The Trials of Job
May 13 2013
These guys have got it tough, but at least they're employed. Photo via
After my sweet release from prison last year, I struggled for about a year looking for a decent job. I badly wanted to work—it was like I like I had to take an explosive urination in my pants, that’s how urgent it was. I quickly became discouraged when my first ten applications were shot down. This was unusual for me. In my former, preprison life, I had been hired on the spot a number of times for waiter jobs, but it just wasn’t working this time around. I figured that maybe it was the bad economy, maybe it was my long hair and moustache, or maybe restaurant managers checked on my name and found out about my checkered past. Regardless, I was frustrated quickly and basically quit.
It wasn’t like I was totally broke. Between the columns I wrote for VICE and welfare, I earned enough to scrape buy. Plus, thanks to the good credit rating I had built up back when I was living high on the hog during my drug-dealing days, I bagged up a $20,000 credit line with 0 percent APR. Suddenly, getting a job wasn’t really all that necessary. My girl wasn’t working either, and we had just suffered for two years without each other, so we took a long vacation together.
However, I fell into a self-destructive state with my idle hands doing dirt—though I gotta admit, it was actually a helluva a good time. A whole lottta drinking, rapacious bone sessions left, right, up, down, and all around from the ceiling to the floor and up against the garage door... Eventually I got reckless with my drug use, which I thought of as consequence-free since welfare was giving me money, and I didn’t have to work for it. Besides, I had spent a couple years of living like a monk in prison, so I felt like I deserved to BALL until the downfall. That downfall hit when I got in legal trouble again, and parole put their boot on my neck.
It was obvious to a retarded duck and also everyone in my family that I needed to get a job more for the structure than anything else—that way I wouldn’t get stopped-and-frisked for no reason by some cock-smoking pork chop in Queens. I went hard on round two of the job search. I had all these outpatient rehab groups to go to every week, so I needed flexibility with my hours, which really made waiting tables the only option, and that was what I was most experienced at anyway. After getting shut down at 25 or so places, my confidence and self-esteem were shot. I was in disbelief. I felt lower than low, and stress was mounting, ‘cause I was dropping dough like a dummy all over my credit cards. I couldn’t help but think about selling drugs again… Only weed this time 'cause it’s so much safer, but thank baby Jesus’s penis, my girl is smart enough to tell me to shut shut shut my fuckin’ cock-polisher any time I even entertain those thoughts.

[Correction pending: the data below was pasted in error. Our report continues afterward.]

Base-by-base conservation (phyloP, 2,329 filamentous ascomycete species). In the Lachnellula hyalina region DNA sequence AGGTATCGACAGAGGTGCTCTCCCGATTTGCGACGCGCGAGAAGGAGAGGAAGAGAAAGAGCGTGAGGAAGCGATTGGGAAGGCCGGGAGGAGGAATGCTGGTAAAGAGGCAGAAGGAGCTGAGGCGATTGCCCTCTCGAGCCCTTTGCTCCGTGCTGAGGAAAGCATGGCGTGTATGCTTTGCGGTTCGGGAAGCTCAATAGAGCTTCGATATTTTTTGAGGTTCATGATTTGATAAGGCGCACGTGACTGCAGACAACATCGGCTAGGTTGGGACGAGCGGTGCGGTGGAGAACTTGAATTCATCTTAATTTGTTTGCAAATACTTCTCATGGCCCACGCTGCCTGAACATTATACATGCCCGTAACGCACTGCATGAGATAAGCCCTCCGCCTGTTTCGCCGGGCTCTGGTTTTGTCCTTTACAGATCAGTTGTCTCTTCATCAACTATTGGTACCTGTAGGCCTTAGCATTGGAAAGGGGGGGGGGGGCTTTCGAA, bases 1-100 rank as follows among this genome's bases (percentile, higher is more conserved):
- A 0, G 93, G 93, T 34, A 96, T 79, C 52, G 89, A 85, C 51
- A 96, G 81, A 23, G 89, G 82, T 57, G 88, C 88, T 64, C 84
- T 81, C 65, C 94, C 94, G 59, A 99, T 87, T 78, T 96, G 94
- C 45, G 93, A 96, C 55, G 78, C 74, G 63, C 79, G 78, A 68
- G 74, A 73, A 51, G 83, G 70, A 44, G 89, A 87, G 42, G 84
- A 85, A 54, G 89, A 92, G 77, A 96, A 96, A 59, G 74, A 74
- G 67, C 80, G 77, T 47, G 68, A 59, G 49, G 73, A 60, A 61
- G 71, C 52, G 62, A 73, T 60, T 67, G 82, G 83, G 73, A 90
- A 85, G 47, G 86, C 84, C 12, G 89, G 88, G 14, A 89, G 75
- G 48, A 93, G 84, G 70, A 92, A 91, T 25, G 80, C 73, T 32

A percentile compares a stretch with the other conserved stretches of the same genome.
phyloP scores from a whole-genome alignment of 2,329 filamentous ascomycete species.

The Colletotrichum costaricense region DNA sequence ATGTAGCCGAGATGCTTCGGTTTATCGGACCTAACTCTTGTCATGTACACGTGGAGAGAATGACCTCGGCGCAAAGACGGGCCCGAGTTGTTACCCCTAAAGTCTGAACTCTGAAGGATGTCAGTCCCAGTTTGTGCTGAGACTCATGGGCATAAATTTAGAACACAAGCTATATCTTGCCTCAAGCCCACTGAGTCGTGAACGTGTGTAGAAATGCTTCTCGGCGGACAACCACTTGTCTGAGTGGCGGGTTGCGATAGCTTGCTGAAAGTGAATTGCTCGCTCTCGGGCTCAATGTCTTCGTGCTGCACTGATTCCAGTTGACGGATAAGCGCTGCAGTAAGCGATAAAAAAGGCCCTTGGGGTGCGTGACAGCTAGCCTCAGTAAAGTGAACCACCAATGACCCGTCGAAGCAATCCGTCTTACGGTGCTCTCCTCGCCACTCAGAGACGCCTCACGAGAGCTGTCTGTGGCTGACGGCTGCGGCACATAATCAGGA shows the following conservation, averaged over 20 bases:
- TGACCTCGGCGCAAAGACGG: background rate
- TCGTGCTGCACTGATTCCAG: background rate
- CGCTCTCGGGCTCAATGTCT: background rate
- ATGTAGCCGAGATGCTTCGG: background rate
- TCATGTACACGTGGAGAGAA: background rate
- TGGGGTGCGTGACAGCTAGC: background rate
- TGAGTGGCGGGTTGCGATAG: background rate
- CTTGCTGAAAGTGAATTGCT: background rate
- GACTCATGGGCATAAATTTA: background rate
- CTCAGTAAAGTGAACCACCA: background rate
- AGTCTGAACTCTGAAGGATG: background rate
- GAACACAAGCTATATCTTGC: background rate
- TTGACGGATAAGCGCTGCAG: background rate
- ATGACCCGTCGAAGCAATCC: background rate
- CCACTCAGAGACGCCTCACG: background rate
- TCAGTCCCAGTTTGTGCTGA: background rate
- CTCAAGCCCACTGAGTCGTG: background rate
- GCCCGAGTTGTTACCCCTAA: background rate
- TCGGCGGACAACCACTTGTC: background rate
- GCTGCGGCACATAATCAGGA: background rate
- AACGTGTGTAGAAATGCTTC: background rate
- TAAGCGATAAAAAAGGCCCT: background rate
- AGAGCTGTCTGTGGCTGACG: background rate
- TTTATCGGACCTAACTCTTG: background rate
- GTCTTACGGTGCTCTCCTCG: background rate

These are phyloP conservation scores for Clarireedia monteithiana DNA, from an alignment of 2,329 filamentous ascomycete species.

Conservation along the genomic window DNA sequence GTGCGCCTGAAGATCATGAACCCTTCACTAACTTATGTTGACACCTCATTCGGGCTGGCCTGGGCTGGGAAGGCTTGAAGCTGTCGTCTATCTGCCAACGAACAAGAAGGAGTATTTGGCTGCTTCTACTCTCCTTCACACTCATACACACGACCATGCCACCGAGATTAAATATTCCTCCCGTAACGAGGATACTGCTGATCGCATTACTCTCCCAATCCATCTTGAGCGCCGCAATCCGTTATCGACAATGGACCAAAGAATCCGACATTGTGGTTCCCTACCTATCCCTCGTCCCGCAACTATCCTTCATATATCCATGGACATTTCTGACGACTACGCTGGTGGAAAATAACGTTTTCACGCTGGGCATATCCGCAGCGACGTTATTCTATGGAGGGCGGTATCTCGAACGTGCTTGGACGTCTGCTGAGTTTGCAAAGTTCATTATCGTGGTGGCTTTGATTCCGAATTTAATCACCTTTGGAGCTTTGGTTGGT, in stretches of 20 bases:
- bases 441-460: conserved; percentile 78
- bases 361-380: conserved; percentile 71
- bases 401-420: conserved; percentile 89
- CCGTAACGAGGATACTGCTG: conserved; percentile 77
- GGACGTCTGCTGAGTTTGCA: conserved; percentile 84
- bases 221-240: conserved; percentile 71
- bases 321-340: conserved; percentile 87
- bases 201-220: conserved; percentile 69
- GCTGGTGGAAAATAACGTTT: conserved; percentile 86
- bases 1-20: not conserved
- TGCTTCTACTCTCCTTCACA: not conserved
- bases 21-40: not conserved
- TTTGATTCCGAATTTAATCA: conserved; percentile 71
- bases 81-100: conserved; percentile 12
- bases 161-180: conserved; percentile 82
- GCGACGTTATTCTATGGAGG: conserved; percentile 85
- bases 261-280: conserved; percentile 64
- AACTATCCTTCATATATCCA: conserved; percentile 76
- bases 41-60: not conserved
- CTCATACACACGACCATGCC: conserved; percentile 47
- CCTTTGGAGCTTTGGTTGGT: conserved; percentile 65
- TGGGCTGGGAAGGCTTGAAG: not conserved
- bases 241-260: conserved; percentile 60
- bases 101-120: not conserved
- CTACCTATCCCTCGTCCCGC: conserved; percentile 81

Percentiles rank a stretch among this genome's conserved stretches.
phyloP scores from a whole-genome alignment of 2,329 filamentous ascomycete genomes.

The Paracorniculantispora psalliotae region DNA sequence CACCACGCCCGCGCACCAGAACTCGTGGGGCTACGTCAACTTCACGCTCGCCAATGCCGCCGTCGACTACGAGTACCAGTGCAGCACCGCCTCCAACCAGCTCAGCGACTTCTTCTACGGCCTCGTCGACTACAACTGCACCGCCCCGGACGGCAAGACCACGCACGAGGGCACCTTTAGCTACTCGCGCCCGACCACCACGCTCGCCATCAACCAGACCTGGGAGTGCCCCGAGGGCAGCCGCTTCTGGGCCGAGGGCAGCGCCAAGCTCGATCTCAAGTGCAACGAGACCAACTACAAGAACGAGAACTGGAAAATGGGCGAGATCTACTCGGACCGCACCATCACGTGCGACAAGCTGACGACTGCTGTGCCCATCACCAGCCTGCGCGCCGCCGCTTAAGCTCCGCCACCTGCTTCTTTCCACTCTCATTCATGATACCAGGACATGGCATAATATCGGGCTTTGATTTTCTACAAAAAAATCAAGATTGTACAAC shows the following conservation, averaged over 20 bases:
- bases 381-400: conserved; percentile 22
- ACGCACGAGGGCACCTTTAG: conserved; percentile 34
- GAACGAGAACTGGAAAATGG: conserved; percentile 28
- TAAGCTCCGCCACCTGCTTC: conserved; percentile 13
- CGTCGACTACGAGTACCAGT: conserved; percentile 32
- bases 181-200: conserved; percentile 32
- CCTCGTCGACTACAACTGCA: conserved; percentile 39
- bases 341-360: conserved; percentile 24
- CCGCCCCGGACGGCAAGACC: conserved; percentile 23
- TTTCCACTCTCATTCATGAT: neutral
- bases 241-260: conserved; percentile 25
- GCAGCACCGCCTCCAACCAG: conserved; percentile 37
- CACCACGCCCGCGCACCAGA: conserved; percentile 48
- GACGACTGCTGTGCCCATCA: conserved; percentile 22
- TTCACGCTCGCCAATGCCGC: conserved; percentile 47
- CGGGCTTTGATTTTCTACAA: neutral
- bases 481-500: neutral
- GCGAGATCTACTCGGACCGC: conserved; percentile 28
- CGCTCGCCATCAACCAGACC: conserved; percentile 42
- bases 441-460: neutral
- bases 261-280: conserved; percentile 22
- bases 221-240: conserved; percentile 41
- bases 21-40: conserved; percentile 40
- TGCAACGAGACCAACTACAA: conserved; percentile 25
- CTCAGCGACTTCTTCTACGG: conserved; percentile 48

I applied to be a nude male model and was told I wasn’t boner-able enough, which was a solid shot to my manhood. I thought I was mucho fuego, and there I was telling this sleaze-breezy pimp that I’d happily let my nuts hang for the camera, and he sneered, “Nah, you’re not tall enough.” I was very close to agreeing to being in porn or sacrificing myself to the fat horny ones at bachelorette parties.
I was due for one more indignity before things really got ugly. Part of my prison routine consisted of fastidiously exercising like a crazy man, so I’ve always seriously considered personal training or something like that, but I was too busy being a doped-up and drunk toto-eating bum to take the classes and get certified like a responsible go-getter. I decided to try to get a position to train at a top health club by sliding in the backdoor, working as a janitor before ascending to the top of the training game. I was ready to pay my dues and live out the American rags-to-riches melodrama, and the guy at the gym was ready to hire me. He was laughing at the notion that a skinny cracker with a BA from some pretentious college was going to be emptying his garbage can and laundering his sperm socks, but lo and behold there was an impasse. As we got my hours straight and agreed that I would be paid $8.25 an hour for the first few weeks, while it was established that I could properly mop a floor and dispose of gym members’ discarded sperm socks, the manager received an email from HR—the background check came back, and I was not fit to be a lowly fuckin’ janitor, thanks to the time I got caught with an amount of cocaine that was above the arbitrary cutoff that makes me a felon for life. The manager told me he was sorry, but absolutely nothing could be done. I was not janitor material.
Finally, a couple months ago by some magical miracle, a highly bonerable restaurant in Brooklyn hired me as a server. I’m 99.9 percent sure that they googled me, but they were forgiving enough not to care about me playing with some cocaine back in 2004.
I cannot stress enough how lucky I am to have found this job. Most parolees are not this lucky. Most parolees cannot pronounce Beaujolais or rock a look that makes you acceptable to all the moneyed hip people who show up at the restaurant. Sometimes all a cracker needs is a chance. Unfortunately, many people on parole are never given that chance, so they revert to doing dirt, like I almost did. It’s better to be lucky than good, I guess.
Bert Burykill is the pseudonym of our prison correspondent, who has spent time in a number of prisons in New York State. He tweets here.
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